But if someone told me I had offended them during the course of normal a conversation because I referred to a woman as a female interchangeably instead of using woman/girl/ lady/whatever else.. I think I would have taken it as just that one person's hang up and not that the term itself is broadly offensive as I've never previously heard of this issue nor do I believe I've seen a woman react negatively toward the use of the word female when nothing else negative was meant or implied by it.

But to the idea that if something you say or do offends somebody you should just change what you're saying or doing... So if a Christian walks up to a Muslim acquaintance with a beard and says "that makes you look like a terrorist you need to shave that off I'm offended by it".. you're essentially saying that that Muslim should comply or you're going to carve out an exception and say the situation is different because the request by the Christian is ridiculous.

So I guess that would be what I was trying to say really, I don't want to genuinely offend anybody either who doesn't deserve it, but for Farb I can see why the female thing doesn't come off as a genuine or reasonable thing that he would see someone be offended by, that for him it would be like that Christian asking the Muslim to shave off the beard.

Anyway, whatever.

That's not what I'm saying at all. My point towards Farb is that he says he sees no reason for it, yet a very good reason was articulated and he refuses to acknowledge it. It's not just the desire to not change, but the willful avoidance of the reasonable answer that was given. Farb has not approached this in good faith and that should be clear to all.

Also, there's a world of difference between someone being offended by the way a certain word is used and someone changing their own appearance because the small-minded idiot called them a terrorist.
 

cuddlemonkey

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Can the same not be said by the offended? Why can the person that is offended just carry on with their day and allow me to have a good day without being corrected on the use of a word that has no negative connotation at all? So who exactly making a big deal over a word? Is the offended being a butt crevasse by imposing how I should act or speech over something so insignificant as the word 'female'. Yes, they are.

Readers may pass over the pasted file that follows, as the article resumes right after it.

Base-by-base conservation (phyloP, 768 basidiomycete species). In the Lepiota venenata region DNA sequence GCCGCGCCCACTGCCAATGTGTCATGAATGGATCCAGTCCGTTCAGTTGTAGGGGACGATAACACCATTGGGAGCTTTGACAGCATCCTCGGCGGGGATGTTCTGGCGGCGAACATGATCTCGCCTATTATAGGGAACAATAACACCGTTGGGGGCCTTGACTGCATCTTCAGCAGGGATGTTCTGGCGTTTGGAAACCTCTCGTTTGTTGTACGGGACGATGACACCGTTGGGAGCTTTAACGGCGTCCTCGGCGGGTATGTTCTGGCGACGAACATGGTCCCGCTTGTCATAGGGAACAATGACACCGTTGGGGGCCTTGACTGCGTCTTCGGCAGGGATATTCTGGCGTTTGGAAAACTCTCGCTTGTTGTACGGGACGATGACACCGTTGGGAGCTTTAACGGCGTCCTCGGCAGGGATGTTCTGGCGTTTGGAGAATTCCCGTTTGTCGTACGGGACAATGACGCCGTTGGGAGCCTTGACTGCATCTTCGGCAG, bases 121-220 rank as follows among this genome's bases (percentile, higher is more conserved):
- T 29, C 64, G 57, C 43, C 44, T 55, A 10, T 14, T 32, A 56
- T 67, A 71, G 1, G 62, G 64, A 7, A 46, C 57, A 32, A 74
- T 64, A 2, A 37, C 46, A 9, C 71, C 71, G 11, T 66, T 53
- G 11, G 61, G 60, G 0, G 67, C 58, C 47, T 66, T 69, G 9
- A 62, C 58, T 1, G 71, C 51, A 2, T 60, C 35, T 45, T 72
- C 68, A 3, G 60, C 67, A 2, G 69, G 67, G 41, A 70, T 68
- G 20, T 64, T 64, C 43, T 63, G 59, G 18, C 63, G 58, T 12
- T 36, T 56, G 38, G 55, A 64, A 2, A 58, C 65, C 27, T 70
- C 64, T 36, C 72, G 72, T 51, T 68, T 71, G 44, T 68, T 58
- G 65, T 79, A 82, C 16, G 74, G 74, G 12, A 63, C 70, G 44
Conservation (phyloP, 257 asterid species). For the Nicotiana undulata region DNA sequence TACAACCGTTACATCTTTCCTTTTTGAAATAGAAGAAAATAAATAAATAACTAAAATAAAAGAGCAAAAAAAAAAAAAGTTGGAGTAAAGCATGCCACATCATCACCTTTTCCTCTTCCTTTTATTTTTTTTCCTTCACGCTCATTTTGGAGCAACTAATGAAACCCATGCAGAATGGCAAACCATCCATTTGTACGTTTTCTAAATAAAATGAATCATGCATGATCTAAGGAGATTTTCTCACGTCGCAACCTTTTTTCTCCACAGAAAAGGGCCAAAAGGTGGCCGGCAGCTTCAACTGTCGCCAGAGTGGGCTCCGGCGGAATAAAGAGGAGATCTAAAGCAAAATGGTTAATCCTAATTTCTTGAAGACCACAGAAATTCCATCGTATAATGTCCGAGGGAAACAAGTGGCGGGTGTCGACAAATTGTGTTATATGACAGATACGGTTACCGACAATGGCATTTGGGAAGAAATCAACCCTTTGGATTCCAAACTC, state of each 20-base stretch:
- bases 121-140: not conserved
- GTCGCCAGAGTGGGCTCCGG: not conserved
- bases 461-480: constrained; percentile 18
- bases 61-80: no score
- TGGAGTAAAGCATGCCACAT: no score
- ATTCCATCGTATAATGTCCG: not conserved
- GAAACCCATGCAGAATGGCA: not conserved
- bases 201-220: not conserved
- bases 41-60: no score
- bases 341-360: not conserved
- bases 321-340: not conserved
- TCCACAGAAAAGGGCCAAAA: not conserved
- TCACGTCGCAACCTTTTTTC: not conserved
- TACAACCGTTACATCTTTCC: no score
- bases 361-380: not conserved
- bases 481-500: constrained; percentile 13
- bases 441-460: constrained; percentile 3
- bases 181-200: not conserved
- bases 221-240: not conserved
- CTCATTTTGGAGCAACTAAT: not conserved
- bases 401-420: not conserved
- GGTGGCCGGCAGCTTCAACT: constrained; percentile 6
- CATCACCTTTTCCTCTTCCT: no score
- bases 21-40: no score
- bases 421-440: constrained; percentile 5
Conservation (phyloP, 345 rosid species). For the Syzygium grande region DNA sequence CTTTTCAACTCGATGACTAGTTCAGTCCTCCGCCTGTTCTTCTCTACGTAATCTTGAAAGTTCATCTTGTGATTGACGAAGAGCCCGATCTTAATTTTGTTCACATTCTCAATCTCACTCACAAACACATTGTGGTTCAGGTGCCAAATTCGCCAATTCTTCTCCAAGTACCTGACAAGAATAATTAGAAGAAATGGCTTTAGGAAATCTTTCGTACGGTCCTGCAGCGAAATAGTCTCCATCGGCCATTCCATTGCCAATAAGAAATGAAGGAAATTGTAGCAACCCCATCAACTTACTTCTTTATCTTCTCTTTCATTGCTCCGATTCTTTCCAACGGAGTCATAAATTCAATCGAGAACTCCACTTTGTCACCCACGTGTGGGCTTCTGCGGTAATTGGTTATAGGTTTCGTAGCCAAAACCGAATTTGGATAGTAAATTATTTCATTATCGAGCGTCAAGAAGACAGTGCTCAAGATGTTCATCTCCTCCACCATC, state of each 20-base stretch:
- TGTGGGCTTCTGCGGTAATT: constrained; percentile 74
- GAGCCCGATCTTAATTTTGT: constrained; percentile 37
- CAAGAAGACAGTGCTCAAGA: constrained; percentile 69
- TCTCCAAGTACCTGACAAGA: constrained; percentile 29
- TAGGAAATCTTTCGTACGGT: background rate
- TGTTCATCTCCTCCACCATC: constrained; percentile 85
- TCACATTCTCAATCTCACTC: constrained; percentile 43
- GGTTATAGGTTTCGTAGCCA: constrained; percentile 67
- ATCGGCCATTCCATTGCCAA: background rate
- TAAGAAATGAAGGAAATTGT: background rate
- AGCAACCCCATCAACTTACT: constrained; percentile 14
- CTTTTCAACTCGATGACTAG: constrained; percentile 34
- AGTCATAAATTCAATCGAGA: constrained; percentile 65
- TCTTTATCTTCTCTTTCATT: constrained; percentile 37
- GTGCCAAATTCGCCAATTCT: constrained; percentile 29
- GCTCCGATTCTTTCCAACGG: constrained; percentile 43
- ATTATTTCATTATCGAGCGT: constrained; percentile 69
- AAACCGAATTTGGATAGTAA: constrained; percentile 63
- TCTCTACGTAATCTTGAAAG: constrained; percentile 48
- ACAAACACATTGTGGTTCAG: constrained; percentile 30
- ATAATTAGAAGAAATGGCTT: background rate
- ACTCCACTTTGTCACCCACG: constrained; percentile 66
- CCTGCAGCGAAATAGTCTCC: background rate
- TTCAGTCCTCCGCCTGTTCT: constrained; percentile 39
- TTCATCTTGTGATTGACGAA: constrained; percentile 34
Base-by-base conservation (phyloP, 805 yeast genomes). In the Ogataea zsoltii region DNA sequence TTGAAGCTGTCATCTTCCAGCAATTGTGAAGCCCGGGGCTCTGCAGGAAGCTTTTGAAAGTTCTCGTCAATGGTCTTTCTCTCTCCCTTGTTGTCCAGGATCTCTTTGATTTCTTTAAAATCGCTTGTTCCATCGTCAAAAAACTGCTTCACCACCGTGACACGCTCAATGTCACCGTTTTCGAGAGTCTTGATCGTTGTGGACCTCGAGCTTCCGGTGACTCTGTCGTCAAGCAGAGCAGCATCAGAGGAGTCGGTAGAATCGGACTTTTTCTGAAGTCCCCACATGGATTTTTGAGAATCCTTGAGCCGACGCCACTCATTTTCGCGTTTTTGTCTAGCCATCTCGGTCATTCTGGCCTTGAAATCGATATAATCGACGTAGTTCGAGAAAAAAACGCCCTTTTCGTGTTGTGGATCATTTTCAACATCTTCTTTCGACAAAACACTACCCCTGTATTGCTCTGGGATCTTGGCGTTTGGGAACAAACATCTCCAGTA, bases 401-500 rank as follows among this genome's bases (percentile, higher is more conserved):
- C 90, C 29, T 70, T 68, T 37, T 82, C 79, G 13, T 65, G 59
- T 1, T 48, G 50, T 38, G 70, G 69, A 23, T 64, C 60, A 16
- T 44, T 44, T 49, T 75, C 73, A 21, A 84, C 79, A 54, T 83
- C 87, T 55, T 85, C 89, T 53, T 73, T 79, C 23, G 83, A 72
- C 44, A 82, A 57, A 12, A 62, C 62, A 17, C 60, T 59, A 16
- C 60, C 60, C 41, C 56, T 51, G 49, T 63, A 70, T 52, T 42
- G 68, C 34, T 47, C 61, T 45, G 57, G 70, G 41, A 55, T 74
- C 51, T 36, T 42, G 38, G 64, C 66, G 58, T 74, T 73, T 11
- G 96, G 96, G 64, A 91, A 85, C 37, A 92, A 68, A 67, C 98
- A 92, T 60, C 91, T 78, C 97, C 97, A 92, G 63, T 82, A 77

Outside opinions and thoughts? These same thoughts that decided a few weeks ago that 'mother' is problematic because a dude in a dress might be offended by that term because that implies only females can give birth? Now 'female' is 'problematic'? Yeah, I not the one asking everyone else to change their values and behavior based on what exactly? Someone self entitled thought of being a victim? Nah. I won't be doing that.

female
noun
Definition of female
1a: a female person : a woman or a girl
b: an individual of the sex that is typically capable of bearing young or producing eggs

Once more, someone articulated a perfectly reasonable way in which the word can have a negative connotation and you have made it clear that you don't want to hear it. Much like you are making clear that if someone tells you, "Hey, that word used in that context bothers me, could you please not use it that way", you would ignore them because how dare they upset you for pointing out calmly how you have upset them. Your feelings aren't the only ones that matter and if you can't take the mildest of criticism, that's nobody's fault but your own.

The only way people grow and learn is to listen to each other and try to empathize. That means listening to people's concerns. Dismissing them out of hand doesn't make you the offended party. It makes you a dick.
 

bdb13